Are the Emergents “Yesterday’s News”? Part 1

In 2005, Crossway published my book, Truth and the New Kind of Christian: The Emerging Effects of Postmodernism in the Church. It was the second book on the emerging church, and it was specifically on Brian McLaren’s and Tony Jones’s views. There was a surging interest in the emerging church & Emergent then. There was lots of discussion, and Zondervan was publishing many such books.

While strong criticisms were developing, around 2010, McLaren’s A New Kind of Christianity came out, and things changed significantly. Evangelical academics and publishers at places like the Evangelical Theological Society national meetings saw the emerging church as “yesterday’s news.”[1] I noticed a marked decrease in willingness to really listen to and carefully assess their views. Like someone at one of my presentations blurted out (paraphrasing), “Can’t we just call them heretics and move on?!”

Even emergentvillage.com ceased to exist. But, that did not mean the end of the conversations that had been generated. Contrary to the attitude I observed amongst many evangelicals, I began to observe that the influence of McLaren, Jones, and others, such as Doug Pagitt and Rob Bell, had morphed and actually increased. Instead of publishing with companies like Zondervan, now they write for some of the largest presses, such as HarperCollins and Random House. They have their own ministries, which for Pagitt and Jones host training conferences, and Jones earned his PhD in practical theology and teaches as a professor. Bell and his views have become widely publicized, now extended through his podcast, an e-course available through Oprah.com, and a television show on her network. And McLaren writes prolifically. Moreover, they now write under the broader umbrella of “progressive” Christianity.

When I wrote Truth, I tried to balance some criticism with some important things they had to say to evangelicals. Then, in fall 2006, I taught a class at Biola for our Christian Apologetics program. I was learning more, and Jones offered to do an interview by phone.

I had asked the Lord if there was something specific he wanted me to ask Tony, and I believe He gave me a specific answer, yet which seemed unusual. It wasn’t about anything that as of then I had written or studied. I am glad I asked Tony. I was blown away by what I learned. I realized there was much more I needed to research and study.

So, I started to read more broadly, including works of Pagitt, Bell, Stan Grenz, John Franke, and more. I started to see more connections than their epistemological concerns, which was my focus in Truth. There also were ethical ones about patterns they noticed amongst evangelicals. They also were making shifts regarding the nature of humans and the relationship of creation with God.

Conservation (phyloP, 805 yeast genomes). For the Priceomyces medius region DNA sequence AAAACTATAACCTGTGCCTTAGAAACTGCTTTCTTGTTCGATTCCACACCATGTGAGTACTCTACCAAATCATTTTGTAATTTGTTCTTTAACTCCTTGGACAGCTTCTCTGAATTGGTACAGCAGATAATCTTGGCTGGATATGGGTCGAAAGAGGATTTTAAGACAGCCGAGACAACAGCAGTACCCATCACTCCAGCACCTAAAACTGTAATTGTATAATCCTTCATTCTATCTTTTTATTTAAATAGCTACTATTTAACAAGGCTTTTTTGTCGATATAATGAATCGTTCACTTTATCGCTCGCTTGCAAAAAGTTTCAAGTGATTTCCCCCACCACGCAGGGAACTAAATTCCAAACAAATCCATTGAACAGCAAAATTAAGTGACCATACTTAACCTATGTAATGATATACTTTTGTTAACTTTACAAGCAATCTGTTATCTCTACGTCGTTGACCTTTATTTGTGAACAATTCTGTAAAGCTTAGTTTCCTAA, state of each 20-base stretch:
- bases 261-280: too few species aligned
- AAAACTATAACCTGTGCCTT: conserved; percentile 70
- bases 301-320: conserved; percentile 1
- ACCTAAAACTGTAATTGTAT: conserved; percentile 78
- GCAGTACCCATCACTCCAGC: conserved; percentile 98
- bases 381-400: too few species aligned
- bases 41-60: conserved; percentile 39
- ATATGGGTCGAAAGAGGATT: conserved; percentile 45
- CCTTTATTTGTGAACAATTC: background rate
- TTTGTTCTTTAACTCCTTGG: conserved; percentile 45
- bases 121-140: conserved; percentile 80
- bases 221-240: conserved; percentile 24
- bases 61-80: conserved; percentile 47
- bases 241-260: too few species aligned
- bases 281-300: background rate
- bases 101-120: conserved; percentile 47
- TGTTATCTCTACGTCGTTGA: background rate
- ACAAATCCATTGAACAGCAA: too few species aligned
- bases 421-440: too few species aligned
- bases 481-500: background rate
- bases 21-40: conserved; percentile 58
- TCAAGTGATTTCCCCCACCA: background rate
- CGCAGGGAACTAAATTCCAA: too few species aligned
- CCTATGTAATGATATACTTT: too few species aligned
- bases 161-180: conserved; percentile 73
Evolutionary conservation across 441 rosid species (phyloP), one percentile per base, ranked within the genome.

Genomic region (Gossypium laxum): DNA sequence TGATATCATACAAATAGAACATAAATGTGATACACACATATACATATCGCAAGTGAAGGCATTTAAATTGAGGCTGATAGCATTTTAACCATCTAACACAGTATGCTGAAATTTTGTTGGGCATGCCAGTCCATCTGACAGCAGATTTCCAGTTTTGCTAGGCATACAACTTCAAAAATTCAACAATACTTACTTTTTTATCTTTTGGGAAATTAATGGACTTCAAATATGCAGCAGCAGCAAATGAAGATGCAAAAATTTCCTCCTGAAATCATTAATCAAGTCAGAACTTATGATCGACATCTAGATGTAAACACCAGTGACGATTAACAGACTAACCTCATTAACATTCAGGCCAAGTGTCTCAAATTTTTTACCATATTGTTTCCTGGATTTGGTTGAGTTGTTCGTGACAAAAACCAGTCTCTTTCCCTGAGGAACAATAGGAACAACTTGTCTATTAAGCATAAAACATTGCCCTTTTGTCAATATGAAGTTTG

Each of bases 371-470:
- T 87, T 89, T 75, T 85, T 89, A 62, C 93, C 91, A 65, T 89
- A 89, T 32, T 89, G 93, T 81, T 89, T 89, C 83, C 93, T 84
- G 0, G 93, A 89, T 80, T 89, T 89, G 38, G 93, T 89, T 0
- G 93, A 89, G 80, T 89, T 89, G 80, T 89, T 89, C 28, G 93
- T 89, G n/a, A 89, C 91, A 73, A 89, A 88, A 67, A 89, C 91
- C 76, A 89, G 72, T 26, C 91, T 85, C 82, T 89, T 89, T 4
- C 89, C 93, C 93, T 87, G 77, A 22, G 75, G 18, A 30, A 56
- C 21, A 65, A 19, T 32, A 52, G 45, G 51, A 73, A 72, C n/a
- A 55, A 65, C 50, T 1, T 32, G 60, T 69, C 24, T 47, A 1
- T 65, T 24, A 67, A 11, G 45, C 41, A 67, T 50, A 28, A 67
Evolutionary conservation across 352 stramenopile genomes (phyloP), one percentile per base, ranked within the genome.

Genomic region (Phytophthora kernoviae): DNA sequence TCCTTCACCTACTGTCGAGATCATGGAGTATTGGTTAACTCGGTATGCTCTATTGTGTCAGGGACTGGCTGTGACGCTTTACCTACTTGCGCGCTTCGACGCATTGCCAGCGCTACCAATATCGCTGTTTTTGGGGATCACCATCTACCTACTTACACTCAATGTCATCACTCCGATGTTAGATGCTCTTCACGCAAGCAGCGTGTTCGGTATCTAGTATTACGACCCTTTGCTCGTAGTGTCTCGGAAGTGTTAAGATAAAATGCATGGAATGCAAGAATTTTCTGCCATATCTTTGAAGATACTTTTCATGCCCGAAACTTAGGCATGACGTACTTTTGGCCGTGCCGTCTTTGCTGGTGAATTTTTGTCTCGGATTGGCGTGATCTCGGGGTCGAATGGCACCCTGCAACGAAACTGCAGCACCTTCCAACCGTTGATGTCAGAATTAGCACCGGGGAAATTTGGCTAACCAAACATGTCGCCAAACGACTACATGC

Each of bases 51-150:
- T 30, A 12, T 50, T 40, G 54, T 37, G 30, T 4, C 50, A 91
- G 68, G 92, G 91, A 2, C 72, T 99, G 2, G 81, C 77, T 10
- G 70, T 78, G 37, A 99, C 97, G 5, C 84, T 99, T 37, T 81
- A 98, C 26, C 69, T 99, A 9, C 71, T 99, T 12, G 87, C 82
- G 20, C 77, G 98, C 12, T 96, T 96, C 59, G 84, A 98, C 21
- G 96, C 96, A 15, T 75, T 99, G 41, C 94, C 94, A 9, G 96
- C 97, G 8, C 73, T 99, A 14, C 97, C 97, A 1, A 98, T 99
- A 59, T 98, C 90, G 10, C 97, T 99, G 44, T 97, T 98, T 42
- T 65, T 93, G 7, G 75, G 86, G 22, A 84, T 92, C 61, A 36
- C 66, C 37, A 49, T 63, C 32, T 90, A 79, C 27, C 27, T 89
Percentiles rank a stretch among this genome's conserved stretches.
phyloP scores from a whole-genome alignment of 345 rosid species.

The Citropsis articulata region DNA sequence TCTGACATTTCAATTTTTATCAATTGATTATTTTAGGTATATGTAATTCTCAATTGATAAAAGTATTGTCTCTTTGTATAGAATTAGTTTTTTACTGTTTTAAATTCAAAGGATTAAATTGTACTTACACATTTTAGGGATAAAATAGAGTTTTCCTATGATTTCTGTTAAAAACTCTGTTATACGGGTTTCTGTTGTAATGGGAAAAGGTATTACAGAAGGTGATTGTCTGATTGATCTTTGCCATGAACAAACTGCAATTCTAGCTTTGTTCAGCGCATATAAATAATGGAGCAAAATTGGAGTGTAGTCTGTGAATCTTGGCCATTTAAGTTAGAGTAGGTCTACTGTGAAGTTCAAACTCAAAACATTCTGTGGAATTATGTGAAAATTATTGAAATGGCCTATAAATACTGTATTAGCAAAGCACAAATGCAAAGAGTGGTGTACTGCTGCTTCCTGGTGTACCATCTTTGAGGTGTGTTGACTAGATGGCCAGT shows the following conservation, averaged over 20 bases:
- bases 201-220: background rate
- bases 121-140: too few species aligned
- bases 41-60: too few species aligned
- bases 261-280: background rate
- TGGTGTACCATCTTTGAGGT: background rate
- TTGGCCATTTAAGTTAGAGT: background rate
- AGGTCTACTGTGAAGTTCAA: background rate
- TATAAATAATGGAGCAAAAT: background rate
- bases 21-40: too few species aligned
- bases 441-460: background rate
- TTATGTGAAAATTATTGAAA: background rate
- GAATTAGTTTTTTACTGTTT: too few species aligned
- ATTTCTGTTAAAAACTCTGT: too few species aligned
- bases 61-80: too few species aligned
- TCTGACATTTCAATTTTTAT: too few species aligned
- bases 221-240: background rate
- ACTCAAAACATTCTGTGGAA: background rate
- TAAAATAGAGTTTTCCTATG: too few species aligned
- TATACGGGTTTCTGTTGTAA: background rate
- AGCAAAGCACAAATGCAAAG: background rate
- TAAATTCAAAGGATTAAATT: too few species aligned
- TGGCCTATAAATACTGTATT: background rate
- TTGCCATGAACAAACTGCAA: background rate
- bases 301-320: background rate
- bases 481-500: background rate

At the same time, I too started to become aware of some patterns amongst evangelicals, ones that seemed to explain why I think, all too often, we are not seeing the biblically-promised power and presence of the Lord. As I investigated this, I came to realize that McLaren, Jones, Pagitt, and Bell actually were much more on target about what has gone wrong with the church than I understood when I wrote Truth.

So, in my new book, Authentically Emergent: In Search of a Truly Progressive Christianity, I reconsider my earlier work, as well as carefully assess, pro and con, their updated thoughts. Yet, I think there is a much deeper set of factors at work in both these emergents’ more recent views and amongst all too many evangelicals. In summary, I think both have been deeply deeply influenced by naturalism. I hope to offer a compelling analysis and a better way forward for both groups, one that will be truly “progressive” and “emergent” in the biblical sense that we will see the fullness of the power and presence of the Lord manifested in our midst, which we desperately need.

I am writing to both evangelicals, my emergent friends, and those influenced by them. So, why read this? There are many reasons, and I will look at some of them in my next post.


¹Scott Burson explains several reasons in his fine book, Brian McLaren in Focus (Abilene Christian University Press, 2016), 164.

Scott Smith is keenly interested in our abilities to have knowledge of reality, particularly in the areas of ethics and religion. He also is very interested in the needed ontology to have knowledge. He addresses “constructivism,” the fact-value split, and issues with our being able to have knowledge on the basis of naturalism, postmodernism and nominalism. He also has written on the emergent church, as well as a knowledge argument and the moral argument for God’s existence. Currently, he is working on exposing and addressing the many, even subtle, influences of naturalism on western churches. He also serves as secretary-treasurer for the Evangelical Philosophical Society. Scott Smith has earned a Ph.D. from University of Southern California, M.A., University of Southern California, M.A., Talbot Theological Seminary and a B.A. from California State University, Hayward.

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